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VINTAGRAPH • WPA • WWII • THE NEW ZEALAND FOREST, c. 1950

Grove Lime & Coal: 1920

Grove Lime & Coal: 1920

Washington, D.C., circa 1920. "Grove Lime & Coal Co." Our latest entry in the Shorpy parade of Stone Age delivery trucks. View full size. National Photo Co.

 

Witt-Will Company

Washington Post Mar 16, 1924

Refrigerator Cars on Public Roads Grow in Number

Present Capacity Taxed by Orders

New Type of Body for Ice Cream Shipments Built by Local Company.

Among the oldest and most successful of motor truck factories is numbered that of the Witt-Will Company, which is located within practically a stone's throw of the Union station. They are manufacturers of the Witt-Will motor truck, which are seen in increasing numbers on the streets of Washington and along the roads of Maryland and Virginia. Their sales organization has confined its efforts to the placing of trucks in Maryland, Virginia and the District of Columbia, but their many satisfied users have brought them business from other points, and they now have a representative number of trucks in Brooklyn, N.Y.; Long Island City, and New York city. In New York territory, they have specialized in the construction of the ideal truck for the ice cream business, and have recently developed a special refrigerating body of the ice cream business; orders for which have now taxed the capacity of their present quarters.

Along with other local manufacturing industries, this organization stands out as a distinction to Washington, not only as the only truck manufacturer in this section of the country, but because it was founded and has been carried on by Washingtonians, who have established a reputation among those who know truck values for producing a motor truck of quality.

In August, 1911, an experiment was made in the construction of a 3-ton gasoline motor truck and the test of it in heavy service. The experiment proved such a success that the construction of a 5-ton truck was immediately started and when finished was placed in the same heavy service in which the first truck was then employed. At this point the experiment became an established success, as the truck so constructed had for exceeded he most sanguine expectations of the builders. It was then decided to establish the Witt-Will Company, Inc., having for its object the building of Witt-Will motor trucks. At the start a two-story factory building 40 by 100 feet was erected. This building was constructed in May, 1912, and the construction of motor trucks was begun. Subsequently, the expectations of business far exceeded their first thought, until the space now occupied is approximately 27,000 square feet. They are now building motor trucks of 1.5, 2, 2.5, 3 and 5-ton capacities.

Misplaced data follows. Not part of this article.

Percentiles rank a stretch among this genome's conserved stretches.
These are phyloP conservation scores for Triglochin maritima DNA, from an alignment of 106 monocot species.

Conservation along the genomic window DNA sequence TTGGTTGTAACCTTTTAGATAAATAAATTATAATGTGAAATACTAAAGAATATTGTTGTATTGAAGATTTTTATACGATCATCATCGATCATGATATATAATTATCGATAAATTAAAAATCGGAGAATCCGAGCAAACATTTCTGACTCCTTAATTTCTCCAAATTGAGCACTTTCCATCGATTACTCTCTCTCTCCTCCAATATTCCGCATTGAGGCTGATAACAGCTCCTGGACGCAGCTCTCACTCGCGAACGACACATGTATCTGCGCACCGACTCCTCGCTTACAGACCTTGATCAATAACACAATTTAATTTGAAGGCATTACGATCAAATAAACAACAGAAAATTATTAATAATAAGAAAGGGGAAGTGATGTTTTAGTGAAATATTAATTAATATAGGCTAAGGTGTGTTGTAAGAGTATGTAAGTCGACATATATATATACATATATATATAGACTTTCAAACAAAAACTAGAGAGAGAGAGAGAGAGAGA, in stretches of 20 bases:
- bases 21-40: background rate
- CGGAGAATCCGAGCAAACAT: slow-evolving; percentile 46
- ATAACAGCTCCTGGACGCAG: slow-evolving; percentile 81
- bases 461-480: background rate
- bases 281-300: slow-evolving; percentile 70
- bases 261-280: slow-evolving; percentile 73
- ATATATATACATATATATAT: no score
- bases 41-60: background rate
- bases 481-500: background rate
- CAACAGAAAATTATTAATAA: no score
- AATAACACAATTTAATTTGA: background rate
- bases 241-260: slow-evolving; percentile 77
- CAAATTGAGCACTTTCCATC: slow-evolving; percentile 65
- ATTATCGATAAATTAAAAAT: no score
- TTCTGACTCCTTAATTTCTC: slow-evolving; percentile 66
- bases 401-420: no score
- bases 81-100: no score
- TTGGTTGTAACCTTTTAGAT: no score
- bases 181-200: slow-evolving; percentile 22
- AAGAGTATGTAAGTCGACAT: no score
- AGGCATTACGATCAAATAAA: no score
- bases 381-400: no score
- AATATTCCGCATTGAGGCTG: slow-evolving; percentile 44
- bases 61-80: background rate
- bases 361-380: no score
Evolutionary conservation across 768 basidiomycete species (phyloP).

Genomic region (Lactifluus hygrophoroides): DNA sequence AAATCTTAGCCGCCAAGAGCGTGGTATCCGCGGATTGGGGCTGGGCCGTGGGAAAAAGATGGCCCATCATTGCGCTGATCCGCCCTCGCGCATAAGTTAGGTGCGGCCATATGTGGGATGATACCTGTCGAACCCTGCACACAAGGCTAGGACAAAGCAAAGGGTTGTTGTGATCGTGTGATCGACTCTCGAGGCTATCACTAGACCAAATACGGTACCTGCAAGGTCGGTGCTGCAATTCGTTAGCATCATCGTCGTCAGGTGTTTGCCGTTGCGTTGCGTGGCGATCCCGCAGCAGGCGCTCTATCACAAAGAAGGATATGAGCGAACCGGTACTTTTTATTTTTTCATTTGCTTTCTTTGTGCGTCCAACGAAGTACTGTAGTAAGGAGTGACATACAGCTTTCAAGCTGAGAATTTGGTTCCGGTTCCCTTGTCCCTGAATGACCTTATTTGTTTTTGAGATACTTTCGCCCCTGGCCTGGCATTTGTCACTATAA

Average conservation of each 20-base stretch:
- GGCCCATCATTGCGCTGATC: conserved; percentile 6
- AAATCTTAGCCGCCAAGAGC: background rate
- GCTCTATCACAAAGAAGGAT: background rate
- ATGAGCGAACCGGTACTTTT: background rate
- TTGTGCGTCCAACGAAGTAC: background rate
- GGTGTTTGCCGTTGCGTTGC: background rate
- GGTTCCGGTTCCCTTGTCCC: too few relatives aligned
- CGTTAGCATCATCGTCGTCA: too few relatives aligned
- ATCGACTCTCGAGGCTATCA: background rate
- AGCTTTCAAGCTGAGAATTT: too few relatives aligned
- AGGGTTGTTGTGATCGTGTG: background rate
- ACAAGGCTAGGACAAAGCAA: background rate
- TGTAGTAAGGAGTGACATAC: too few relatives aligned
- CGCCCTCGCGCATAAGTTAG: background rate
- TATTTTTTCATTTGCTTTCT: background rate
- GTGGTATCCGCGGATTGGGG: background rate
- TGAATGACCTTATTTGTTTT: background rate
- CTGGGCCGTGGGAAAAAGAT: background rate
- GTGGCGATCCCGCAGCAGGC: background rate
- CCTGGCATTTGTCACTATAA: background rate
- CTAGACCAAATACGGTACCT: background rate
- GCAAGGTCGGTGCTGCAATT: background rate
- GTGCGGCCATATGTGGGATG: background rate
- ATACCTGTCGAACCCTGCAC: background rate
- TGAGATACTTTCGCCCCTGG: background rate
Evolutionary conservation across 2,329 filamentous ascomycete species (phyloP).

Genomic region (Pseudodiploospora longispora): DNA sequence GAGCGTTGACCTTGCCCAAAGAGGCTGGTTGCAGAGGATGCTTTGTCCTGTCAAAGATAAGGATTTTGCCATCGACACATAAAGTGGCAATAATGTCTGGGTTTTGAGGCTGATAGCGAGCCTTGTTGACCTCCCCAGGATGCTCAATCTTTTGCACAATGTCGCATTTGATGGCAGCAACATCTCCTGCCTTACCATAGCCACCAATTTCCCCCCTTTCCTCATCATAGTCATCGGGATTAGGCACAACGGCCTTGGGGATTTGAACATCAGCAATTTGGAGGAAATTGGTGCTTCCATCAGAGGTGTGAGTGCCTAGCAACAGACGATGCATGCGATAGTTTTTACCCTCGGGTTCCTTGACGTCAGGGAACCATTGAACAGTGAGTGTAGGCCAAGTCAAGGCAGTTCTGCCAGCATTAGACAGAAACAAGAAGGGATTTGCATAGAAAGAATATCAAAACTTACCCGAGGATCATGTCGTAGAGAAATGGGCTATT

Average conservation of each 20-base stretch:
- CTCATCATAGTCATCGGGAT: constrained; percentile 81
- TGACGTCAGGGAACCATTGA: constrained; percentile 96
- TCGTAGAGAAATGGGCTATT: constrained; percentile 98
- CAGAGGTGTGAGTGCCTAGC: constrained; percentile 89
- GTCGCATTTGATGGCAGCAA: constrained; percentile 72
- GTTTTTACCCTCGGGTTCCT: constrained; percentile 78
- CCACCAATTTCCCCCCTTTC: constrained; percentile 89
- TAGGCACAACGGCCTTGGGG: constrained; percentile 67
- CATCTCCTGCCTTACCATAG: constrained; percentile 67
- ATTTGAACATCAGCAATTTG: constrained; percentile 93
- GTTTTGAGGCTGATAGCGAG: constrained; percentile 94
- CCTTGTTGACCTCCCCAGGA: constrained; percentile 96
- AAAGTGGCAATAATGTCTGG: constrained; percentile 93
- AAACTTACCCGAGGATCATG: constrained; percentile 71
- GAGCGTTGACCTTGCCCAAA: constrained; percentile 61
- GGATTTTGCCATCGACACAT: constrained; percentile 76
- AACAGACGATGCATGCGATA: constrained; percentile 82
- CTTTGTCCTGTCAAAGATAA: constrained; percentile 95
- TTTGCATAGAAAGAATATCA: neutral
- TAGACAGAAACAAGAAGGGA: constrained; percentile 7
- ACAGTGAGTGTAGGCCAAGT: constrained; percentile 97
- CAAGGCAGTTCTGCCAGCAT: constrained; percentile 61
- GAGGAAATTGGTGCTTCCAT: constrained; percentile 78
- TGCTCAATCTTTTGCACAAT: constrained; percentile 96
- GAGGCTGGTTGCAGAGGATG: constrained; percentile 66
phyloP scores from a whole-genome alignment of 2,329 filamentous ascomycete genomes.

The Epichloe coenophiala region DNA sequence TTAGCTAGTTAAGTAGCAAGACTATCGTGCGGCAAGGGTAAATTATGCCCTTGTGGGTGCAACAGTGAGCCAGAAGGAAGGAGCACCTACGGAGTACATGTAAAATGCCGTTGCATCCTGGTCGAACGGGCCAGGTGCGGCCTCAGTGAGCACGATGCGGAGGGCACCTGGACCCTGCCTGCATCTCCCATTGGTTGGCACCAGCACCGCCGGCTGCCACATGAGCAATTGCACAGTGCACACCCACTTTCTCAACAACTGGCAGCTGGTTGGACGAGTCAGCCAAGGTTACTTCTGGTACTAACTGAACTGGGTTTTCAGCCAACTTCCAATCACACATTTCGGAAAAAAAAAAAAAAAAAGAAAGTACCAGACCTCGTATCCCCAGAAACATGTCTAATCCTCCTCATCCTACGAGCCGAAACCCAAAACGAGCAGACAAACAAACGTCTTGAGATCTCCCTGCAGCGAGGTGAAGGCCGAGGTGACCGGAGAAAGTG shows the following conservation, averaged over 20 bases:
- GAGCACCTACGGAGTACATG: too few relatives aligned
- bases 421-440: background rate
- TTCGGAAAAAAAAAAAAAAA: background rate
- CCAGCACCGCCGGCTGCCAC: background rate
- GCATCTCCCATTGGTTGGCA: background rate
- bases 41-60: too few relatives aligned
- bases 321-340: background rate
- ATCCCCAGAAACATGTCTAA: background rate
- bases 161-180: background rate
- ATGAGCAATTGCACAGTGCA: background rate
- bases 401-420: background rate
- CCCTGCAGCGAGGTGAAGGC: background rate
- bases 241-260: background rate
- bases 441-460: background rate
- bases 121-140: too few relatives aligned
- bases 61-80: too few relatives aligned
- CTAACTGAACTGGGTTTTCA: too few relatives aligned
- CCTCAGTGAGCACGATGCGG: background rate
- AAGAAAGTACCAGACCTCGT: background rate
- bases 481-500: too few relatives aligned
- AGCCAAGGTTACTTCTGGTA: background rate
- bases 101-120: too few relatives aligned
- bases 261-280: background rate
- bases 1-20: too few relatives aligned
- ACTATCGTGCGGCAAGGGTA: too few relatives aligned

The factory and offices are located at 52-56 N street northeast. The officers are John M. Dugan: president and treasurer; George H. Coale, Vice president, and James S. McKee, secretary.

Axles Part XXXVIII

Probably rather like the Rockwell axles used on contemporary M series military trucks, with some reduction built into the transition on top they can use a smaller ring gear and gain a little more ground clearance as well as save wear and tear on universal joints.

Differential

Gents, take a look at a lot of Mack trucks and you will see the same sort of differential. I have never seen inside of one, but I know they look a lot like the Witt-Will rear end on the outside.

Crazy differential

I believe that first 90 degree turn is a worm, like the 1925 vintage International. It did allow very effective engine braking unlike 30's and 40's vintage 1 1/2 T that had no stopping power when loaded.

An employer told me that cars should yield to his trucks and he didn't want to see a brake light until I pulled over the pit at the elevator. We didn't do that of course but it showed the mindset of many employers in those days.

Dig that crazy diff!

The differential is mounted with the pinion gear vertical. That means the power from the driveshaft must make a 90 degree turn before making another 90 degree turn inside the diff to the axels. That's some wasted energy right there. Perhaps a gear connection, necessitated by a lack of sufficiently strong U-joints? Interesting. Truck comes with two brakes on the rear wheels only, whether you need them or not. One other kooky observation: from the looks of that engine crank, you better be able to get it running in less than half a swing. The proximity of that bumper is scary.

Old Trucks

Thing that strikes me the most is the small size of these old delivery trucks. They appear to be about one ton capacity or so, only slightly heavier than a modern full-size pickup. Yet judging from the heavy frame construction and solid-rubber tires, the actual truck body could have handled a good deal more weight. The primitave engines and transmissions of the time were the restriction.

Witt-Will Truck

Locally made in D.C., essentially in the shadow of the White House, and sold primarily to Federal agencies, mostly during the 1920s. Really enjoyable series, Dave (Stone Age trucks); keep it going.

 
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